In Texas, the biggest gulf between the skills sought by employers and those that workers possess is in middle-tier jobs, according to a new report from the state comptroller’s office. The authors of the report called these skills gaps “spot shortages.” They’re concentrated in certain industries and certain regions, but the highest-need occupations tend to be middle-skill positions (e.g., welders, machinists, and industry machinery mechanics, as the Boston Consulting Group identified in San Antonio in 2012).
The comptroller’s report, which includes EMSI data on workforce trends, is the latest in a growing body of research that shines a light on middle-skill jobs and the growing need for workers with practical skills learned through a certificate, two-year degree, apprenticeship, or some other form of on-the-job training. We contributed to this research with our report called “Middle-Skill Spotlight,” while Vice President Joe Biden also focused on middle-class jobs in his new job training report (PDF).
Why are middle-skill jobs so relevant? In many areas—not just growing Texas—they are in abundant supply, pay family-sustaining wages, and are often hard for employers to fill. But it’s more than that. Carpenters, electricians, plumbers, truck drivers, and other middle-skill workers form the backbone of any regional workforce; they’re rarely glamorous positions, but they’re crucial to local economies. And increasingly, middle-skill jobs provide an avenue for people to improve their economic mobility, a point stressed in Tamar Jacoby’s recent Wall Street Journal essay.
Jacoby, the president of Opportunity America, focused on middle-skill pathways in welding, nursing, and managing a franchise, three fields that require a mix of practical skills and a varying degree of postsecondary education. She also went over three things required to start on any upward path: entry ramps at the ground level, training that leads to an actual job, and picking a career path that’s aligned with economic needs. For the last requirement, she talked about the importance for education providers to develop strong industry partnerships:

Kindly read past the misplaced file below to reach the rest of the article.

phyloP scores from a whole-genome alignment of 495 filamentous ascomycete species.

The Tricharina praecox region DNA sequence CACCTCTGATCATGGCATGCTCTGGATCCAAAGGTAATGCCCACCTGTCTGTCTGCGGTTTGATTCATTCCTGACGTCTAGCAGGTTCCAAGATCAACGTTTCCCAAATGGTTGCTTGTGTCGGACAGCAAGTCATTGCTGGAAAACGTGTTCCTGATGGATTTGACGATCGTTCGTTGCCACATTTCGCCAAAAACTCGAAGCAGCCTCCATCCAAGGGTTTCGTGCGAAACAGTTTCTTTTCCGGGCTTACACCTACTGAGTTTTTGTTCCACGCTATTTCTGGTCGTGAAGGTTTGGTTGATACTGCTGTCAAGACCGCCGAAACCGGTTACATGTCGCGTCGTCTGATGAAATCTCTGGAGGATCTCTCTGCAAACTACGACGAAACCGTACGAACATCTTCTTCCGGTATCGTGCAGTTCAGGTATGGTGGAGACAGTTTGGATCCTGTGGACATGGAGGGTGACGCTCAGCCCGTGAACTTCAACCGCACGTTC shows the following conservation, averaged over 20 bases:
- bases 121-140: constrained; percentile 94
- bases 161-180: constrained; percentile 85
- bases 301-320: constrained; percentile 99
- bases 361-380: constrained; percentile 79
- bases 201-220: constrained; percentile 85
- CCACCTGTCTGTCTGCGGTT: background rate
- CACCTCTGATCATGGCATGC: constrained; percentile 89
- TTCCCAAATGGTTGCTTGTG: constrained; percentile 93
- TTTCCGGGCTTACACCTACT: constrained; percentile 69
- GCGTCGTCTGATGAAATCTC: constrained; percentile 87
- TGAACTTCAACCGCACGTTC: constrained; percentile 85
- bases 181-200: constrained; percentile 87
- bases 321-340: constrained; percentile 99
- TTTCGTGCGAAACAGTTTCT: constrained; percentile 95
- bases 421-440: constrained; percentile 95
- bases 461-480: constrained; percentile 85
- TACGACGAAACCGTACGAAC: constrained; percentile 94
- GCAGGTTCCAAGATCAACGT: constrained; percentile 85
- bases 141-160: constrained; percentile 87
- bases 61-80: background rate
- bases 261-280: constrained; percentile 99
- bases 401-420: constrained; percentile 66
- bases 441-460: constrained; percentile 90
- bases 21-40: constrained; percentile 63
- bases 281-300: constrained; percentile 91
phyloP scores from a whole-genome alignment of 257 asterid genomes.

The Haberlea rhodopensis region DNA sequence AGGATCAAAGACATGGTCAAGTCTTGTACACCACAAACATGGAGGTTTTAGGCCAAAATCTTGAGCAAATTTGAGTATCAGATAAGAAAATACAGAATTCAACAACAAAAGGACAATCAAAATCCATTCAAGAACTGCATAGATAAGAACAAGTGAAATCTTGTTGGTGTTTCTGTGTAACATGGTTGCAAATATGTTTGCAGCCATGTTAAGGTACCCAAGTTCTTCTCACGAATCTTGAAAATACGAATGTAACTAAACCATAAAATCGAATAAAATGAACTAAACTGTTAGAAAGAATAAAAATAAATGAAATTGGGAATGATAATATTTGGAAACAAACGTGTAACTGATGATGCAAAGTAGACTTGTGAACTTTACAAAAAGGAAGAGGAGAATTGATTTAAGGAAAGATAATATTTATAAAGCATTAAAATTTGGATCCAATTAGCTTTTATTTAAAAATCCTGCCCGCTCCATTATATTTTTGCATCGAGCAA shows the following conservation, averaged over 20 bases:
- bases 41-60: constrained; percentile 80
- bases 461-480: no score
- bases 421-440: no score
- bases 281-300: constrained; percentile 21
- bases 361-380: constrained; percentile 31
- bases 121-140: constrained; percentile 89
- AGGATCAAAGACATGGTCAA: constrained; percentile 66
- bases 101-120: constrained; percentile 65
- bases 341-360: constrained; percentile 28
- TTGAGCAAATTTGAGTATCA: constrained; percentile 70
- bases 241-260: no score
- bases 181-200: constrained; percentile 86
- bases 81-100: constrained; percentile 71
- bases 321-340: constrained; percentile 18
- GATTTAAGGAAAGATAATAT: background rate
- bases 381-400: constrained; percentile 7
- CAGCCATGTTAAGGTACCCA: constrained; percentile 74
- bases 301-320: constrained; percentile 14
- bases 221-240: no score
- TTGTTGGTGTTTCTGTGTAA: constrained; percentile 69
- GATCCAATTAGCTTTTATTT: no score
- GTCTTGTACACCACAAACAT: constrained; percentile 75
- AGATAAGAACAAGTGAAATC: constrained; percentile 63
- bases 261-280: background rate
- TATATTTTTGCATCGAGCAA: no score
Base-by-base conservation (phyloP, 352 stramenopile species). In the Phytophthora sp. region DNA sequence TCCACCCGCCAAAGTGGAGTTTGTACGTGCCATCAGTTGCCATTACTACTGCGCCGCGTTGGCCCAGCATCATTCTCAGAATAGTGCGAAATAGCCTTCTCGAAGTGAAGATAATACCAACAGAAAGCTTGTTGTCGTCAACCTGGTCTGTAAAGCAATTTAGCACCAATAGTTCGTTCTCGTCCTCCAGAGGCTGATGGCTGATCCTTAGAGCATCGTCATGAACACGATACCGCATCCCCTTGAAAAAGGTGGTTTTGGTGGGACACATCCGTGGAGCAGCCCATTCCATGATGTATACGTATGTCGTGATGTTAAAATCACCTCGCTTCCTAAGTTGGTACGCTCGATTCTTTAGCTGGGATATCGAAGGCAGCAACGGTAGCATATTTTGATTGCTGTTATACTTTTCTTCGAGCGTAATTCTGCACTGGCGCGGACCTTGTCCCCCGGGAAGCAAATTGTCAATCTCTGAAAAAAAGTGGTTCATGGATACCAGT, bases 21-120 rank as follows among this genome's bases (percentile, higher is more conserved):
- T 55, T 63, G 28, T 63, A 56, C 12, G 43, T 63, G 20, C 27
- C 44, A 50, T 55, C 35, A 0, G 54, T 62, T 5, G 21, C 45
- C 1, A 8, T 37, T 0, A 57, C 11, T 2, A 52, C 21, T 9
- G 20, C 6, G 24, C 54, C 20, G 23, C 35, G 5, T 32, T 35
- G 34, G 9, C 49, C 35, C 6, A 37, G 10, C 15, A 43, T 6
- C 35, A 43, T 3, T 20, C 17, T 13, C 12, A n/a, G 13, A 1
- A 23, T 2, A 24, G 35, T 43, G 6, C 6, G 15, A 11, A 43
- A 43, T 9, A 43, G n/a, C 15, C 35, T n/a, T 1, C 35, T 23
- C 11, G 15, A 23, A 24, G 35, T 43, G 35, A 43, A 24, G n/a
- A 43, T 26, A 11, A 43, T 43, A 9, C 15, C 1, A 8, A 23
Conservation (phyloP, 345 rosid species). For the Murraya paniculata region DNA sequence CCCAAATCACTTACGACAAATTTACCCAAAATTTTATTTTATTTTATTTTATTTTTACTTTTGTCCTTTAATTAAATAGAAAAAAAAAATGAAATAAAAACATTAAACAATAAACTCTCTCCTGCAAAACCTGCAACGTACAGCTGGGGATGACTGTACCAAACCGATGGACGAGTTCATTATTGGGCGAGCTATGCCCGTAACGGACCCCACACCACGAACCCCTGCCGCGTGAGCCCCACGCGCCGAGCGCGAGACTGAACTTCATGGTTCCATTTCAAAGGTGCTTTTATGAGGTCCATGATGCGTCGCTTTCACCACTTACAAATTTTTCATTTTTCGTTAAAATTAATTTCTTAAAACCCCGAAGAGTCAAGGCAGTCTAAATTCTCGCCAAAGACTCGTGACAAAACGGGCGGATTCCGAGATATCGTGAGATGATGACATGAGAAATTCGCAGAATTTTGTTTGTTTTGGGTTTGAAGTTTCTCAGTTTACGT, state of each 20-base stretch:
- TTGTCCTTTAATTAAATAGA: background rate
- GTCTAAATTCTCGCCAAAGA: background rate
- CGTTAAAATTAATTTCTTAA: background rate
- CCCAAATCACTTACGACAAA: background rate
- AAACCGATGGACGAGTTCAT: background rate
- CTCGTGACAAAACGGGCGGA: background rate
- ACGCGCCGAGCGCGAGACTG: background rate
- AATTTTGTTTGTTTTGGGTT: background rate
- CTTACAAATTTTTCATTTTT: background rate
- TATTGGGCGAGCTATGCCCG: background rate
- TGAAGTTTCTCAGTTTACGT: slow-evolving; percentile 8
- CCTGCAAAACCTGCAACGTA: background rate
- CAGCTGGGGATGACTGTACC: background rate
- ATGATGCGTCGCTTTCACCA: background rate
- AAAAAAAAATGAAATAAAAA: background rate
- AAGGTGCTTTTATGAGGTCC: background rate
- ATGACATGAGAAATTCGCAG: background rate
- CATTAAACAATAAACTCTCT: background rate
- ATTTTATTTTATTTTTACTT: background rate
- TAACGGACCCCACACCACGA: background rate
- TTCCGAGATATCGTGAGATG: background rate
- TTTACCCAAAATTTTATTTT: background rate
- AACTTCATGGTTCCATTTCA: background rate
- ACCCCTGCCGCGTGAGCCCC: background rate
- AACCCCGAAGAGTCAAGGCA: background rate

Many high schools and community colleges teach job skills, but too many of them use outmoded techniques and equipment or steer young people to industries that aren’t growing. The best way to stay current is to partner with an employer, who can offer advice about what’s in demand, help design curricula, lend equipment, even—like JV—provide training.
The Texas workforce report, meanwhile, said the state should pay more attention to career and technical education programs in addition to other alternative forms of training like apprenticeships and industry-based certificates. Apprenticeships are an especially en vogue training option, and in Texas apprentices have good earnings potential (see below) and an 82% completion rate, per the report.
EMSI found that 83% of jobs in typical apprenticeship occupations are in the construction industry, a byproduct of the construction-oriented fields that the BLS has grouped in the apprenticeship camp. However, the Texas report noted that “traditional apprenticeships in fields such as construction and manufacturing can now be used in those including community health and information technology. Texas launched a pilot program to test the flexibility of apprenticeships to adapt across a number of industries. The initiative produced positive results, showing that in many cases the model can be replicated.”
In manufacturing specifically, apprenticeships and industry certificates are increasing the supply of middle-skill workers. It’s true that manufacturing firms can produce more with fewer workers, but mid-skill workers with the competencies needed in advanced manufacturing operations—computer numerically controlled machine tool programmers, for instance—are in high demand.
The comptroller’s office used EMSI data to look at “advanced industries” (AI)—that is, those with above-average investments in research and development and high proportions of STEM workers. Using an industry definition from the Brookings Institution, the authors of the report identified 23 advanced industries in Texas, including five in manufacturing: pharmaceuticals, aerospace, advanced machinery, software, and computer systems design.
Advanced industries were responsible for 8% of net job gains in Texas from 2010 to 2013. In Austin, AI’s share of new employment growth was 21.3%, while those industries comprised 9.6% of total 2013 employment.
The full Texas workforce report from the state comptroller’s office can be accessed here (PDF). For more on EMSI’s middle-skill report, see our video overview or access the PDF. Follow EMSI on Twitter (@DesktopEcon) or check us out on LinkedIn and Facebook.